10 essential reads for National Indigenous Peoples Day

Jun 21 2021, 6:00 am

First announced as National Aboriginal Day in 1996, and now referred to as National Indigenous Peoples Day, is a day for all Canadians to observe and celebrate the unique heritage and diverse cultures of First Nations, Inuit, and Métis peoples. 

As a way to celebrate, I wanted to draw attention to some talented Indigenous authors, and the books they have penned. The list includes children’s and adult fiction, LGBTQ2S+ fiction, poetry, and nonfiction. 

There’s something for everyone in our 10 essential reads for National Indigenous Peoples Day.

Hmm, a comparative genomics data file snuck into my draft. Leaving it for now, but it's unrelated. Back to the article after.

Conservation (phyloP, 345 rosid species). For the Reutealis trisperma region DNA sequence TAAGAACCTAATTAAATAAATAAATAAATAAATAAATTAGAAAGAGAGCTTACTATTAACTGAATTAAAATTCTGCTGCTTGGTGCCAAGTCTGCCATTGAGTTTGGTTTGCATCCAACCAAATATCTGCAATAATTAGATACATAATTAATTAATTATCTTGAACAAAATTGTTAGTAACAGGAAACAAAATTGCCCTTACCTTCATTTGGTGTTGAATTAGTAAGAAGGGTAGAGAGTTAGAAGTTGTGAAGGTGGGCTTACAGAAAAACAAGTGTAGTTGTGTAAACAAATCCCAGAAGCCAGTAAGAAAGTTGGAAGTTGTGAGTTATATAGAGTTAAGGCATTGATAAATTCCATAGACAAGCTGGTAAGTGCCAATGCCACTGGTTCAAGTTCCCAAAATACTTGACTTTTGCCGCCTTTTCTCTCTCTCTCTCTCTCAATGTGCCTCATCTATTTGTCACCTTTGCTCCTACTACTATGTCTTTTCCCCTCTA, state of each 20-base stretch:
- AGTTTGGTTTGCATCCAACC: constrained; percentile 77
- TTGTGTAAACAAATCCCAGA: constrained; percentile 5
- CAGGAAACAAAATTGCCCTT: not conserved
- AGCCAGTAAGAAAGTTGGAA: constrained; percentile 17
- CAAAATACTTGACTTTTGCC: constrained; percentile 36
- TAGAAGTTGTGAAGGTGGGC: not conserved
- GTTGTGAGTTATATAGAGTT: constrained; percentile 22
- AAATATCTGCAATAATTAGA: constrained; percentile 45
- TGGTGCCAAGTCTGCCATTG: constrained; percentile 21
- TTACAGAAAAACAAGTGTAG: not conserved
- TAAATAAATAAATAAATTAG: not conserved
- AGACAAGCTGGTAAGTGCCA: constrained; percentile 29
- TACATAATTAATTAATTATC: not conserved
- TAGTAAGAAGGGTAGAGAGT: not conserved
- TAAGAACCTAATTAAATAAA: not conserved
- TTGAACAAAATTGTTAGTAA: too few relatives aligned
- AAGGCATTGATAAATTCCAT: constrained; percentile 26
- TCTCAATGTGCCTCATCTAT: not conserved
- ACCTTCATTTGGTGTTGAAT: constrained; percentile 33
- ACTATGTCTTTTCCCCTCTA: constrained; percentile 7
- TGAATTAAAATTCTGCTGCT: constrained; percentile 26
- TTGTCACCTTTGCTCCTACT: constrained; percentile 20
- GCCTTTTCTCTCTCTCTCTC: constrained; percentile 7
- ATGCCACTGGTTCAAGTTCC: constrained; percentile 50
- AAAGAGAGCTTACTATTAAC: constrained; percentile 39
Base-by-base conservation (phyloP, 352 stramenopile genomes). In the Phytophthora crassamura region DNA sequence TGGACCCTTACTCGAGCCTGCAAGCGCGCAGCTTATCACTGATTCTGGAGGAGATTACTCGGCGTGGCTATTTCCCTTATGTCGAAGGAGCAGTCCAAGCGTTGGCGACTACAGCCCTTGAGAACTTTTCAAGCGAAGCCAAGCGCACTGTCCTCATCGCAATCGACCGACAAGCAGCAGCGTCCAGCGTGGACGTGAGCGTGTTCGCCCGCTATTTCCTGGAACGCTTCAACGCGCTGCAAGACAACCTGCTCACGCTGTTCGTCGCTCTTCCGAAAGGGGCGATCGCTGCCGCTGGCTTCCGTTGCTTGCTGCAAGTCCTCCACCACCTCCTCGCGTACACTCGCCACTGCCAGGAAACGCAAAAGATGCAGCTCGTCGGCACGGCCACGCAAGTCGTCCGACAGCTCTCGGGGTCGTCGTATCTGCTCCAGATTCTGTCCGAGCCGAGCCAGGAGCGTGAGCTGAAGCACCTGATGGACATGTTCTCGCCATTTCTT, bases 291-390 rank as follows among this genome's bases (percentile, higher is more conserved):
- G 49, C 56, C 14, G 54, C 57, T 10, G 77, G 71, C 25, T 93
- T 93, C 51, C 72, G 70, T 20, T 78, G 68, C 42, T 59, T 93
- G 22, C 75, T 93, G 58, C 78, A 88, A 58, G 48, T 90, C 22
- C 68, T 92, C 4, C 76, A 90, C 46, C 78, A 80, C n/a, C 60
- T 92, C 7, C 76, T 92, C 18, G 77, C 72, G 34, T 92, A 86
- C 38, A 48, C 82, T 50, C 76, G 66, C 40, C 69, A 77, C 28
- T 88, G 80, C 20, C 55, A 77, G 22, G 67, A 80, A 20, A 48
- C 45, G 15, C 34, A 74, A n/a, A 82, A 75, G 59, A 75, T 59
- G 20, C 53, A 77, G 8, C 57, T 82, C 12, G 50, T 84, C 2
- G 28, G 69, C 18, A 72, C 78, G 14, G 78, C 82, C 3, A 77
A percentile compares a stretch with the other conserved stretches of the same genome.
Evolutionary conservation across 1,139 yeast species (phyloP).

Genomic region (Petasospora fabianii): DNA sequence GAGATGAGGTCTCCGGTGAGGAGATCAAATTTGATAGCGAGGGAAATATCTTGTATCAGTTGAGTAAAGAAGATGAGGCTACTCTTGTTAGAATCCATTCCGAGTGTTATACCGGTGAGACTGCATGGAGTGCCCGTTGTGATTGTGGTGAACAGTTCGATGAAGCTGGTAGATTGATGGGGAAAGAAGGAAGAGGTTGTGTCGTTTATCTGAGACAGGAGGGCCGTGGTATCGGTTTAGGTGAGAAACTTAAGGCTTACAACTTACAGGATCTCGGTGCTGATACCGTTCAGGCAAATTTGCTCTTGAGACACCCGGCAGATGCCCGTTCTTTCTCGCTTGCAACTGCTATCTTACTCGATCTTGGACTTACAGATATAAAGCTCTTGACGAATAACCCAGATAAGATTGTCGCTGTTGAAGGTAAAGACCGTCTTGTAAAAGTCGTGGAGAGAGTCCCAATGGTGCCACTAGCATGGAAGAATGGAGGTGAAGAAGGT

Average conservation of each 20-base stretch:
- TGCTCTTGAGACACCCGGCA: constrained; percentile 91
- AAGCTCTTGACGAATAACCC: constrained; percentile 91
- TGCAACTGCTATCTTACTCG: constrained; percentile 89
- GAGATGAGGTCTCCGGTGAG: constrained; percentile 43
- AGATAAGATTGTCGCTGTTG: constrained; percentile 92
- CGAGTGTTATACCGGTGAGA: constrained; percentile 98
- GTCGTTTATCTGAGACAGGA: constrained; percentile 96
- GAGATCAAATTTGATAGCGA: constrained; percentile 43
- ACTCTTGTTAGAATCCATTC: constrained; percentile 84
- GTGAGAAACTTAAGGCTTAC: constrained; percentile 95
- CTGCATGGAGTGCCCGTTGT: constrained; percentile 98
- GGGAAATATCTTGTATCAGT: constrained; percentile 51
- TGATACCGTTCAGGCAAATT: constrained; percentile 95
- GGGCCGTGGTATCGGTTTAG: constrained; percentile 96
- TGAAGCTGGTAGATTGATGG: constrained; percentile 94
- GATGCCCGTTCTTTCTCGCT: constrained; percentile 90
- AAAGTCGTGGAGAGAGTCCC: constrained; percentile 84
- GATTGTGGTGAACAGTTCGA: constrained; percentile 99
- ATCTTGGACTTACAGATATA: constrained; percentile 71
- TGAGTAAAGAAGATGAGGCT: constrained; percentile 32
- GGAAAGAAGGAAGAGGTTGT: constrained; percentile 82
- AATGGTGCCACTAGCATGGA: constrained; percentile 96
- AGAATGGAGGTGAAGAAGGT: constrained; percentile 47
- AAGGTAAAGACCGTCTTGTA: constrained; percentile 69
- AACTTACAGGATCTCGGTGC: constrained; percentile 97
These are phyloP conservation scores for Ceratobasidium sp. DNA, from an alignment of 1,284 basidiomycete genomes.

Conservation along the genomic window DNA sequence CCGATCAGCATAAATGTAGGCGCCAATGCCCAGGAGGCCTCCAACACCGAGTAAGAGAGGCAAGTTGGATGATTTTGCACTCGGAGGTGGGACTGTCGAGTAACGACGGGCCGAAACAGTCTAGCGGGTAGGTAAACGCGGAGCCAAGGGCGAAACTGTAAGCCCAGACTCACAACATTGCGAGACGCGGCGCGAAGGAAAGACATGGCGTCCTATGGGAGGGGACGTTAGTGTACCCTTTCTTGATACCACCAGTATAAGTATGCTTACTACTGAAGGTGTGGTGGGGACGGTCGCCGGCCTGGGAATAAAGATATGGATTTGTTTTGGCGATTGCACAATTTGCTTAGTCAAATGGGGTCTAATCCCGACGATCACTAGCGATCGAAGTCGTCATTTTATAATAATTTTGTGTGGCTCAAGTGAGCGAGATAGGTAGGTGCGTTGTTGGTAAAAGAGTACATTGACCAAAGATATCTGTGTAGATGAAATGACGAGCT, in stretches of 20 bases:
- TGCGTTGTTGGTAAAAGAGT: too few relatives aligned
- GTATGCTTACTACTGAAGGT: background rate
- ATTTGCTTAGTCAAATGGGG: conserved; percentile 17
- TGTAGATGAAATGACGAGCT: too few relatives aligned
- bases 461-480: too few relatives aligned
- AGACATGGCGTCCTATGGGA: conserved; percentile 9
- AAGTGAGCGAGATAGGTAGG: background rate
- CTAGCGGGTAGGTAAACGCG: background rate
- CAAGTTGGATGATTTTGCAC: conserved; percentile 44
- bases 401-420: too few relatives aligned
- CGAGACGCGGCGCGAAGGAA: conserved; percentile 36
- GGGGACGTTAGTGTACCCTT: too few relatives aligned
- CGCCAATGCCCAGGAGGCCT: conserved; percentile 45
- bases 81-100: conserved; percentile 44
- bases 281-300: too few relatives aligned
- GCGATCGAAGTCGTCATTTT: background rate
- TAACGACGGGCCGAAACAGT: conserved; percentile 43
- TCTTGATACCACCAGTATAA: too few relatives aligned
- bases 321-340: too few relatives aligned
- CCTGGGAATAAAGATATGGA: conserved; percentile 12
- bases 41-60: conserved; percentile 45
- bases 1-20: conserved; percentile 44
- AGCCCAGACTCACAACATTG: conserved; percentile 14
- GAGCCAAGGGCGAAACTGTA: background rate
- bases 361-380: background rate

21 Things You May Not Know About the Indian Act, by Bob Joseph

This number 1 National Bestseller, penned by the founder of Indigenous Corporate Training Inc, Bob Joseph, is based on a viral article. 21 Things You May Not Know About the Indian Act is an essential guide to understanding the legal document and its repercussions on generations of Indigenous Peoples. Josh has provided training on Indigenous and Aboriginal relations since 1994 and has assisted individuals and organizations in building Indigenous and Aboriginal relations. 

The book itself, published on Page Two, comes at a key time in the reconciliation process when awareness from both Indigenous and non-Indigenous communities is at a crescendo. Joseph explains how Indigenous Peoples can step out from under the Indian Act and return to self-determination and self-reliance, and why doing so would result in a better country for every Canadian.

Nishga, by Jordan Abel